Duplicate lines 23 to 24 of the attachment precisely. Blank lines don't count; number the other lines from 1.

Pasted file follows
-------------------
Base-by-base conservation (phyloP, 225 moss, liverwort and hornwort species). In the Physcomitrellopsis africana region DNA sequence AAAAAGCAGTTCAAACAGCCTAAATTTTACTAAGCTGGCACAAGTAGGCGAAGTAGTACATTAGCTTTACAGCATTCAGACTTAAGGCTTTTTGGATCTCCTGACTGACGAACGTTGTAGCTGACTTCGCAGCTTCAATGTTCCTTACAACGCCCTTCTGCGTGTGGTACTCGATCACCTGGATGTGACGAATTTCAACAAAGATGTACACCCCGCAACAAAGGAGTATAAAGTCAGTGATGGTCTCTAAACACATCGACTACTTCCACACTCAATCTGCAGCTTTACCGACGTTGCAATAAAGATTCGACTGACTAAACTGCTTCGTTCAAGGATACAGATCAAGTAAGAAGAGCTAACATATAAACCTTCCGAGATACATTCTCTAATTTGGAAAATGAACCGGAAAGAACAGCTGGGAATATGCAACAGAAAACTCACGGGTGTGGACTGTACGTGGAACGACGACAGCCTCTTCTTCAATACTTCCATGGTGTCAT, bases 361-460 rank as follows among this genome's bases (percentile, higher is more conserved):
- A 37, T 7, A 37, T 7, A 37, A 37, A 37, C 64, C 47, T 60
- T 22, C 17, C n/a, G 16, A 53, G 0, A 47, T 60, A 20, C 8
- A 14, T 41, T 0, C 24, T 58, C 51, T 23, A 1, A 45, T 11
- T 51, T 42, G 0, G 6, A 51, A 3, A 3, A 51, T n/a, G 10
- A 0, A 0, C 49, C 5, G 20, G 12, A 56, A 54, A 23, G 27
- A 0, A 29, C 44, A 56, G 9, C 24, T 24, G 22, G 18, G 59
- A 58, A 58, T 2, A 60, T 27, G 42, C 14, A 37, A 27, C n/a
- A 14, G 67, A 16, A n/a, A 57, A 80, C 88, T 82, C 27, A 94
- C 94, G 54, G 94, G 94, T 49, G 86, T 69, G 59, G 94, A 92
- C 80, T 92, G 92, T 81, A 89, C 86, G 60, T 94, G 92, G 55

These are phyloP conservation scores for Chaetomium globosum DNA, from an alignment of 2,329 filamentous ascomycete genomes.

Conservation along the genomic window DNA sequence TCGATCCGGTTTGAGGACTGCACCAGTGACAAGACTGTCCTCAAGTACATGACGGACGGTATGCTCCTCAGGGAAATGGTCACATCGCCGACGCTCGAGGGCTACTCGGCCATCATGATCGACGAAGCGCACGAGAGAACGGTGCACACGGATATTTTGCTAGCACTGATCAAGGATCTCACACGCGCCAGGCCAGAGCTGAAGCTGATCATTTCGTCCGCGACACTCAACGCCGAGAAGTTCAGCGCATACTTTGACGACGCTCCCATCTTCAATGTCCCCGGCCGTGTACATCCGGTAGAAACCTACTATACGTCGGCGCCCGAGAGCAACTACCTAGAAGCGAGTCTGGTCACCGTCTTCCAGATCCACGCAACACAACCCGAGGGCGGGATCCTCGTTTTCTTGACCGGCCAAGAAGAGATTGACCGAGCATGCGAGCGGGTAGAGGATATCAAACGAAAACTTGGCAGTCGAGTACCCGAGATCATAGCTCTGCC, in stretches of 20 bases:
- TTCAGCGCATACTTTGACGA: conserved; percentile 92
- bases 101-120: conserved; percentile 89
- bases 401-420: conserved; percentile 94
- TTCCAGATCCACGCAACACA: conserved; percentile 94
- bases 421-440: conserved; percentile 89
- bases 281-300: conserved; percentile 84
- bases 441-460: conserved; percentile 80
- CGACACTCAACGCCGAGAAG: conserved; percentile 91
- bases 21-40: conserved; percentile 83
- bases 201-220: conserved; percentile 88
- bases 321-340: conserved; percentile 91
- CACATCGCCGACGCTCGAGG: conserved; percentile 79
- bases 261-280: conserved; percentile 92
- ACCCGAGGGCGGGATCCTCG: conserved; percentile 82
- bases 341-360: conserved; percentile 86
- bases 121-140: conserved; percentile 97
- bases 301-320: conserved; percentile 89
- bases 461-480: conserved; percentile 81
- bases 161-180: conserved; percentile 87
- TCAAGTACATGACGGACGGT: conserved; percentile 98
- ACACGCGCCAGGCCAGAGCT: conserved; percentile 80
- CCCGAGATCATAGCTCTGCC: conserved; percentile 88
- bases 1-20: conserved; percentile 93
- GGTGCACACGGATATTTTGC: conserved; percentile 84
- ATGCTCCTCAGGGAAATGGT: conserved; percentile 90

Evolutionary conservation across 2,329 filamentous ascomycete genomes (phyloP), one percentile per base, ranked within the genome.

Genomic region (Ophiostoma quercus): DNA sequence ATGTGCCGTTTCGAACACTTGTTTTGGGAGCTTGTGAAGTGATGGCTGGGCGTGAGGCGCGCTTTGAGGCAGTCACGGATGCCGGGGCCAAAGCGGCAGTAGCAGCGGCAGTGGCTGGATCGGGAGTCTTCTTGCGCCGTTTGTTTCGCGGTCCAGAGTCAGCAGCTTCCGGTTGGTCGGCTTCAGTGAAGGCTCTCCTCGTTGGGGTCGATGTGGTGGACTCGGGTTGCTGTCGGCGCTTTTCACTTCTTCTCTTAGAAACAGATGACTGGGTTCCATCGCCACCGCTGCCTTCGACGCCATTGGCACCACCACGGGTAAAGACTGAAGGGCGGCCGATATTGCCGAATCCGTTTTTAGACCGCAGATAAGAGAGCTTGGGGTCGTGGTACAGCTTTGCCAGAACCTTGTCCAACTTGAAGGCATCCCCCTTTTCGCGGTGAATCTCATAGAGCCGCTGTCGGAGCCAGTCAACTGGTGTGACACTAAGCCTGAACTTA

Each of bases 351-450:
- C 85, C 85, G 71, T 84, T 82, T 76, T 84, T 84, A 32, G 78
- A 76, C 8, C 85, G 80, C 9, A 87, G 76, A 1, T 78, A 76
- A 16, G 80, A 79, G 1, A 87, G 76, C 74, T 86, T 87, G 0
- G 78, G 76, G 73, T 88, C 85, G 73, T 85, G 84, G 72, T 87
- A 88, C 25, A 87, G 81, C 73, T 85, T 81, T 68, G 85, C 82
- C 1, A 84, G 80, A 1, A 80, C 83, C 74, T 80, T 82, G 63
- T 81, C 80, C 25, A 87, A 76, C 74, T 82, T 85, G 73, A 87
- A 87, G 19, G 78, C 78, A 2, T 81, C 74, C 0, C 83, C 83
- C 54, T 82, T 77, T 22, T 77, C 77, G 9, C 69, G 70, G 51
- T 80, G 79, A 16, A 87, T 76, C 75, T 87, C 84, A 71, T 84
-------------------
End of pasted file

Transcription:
- bases 201-220: conserved; percentile 88
- bases 321-340: conserved; percentile 91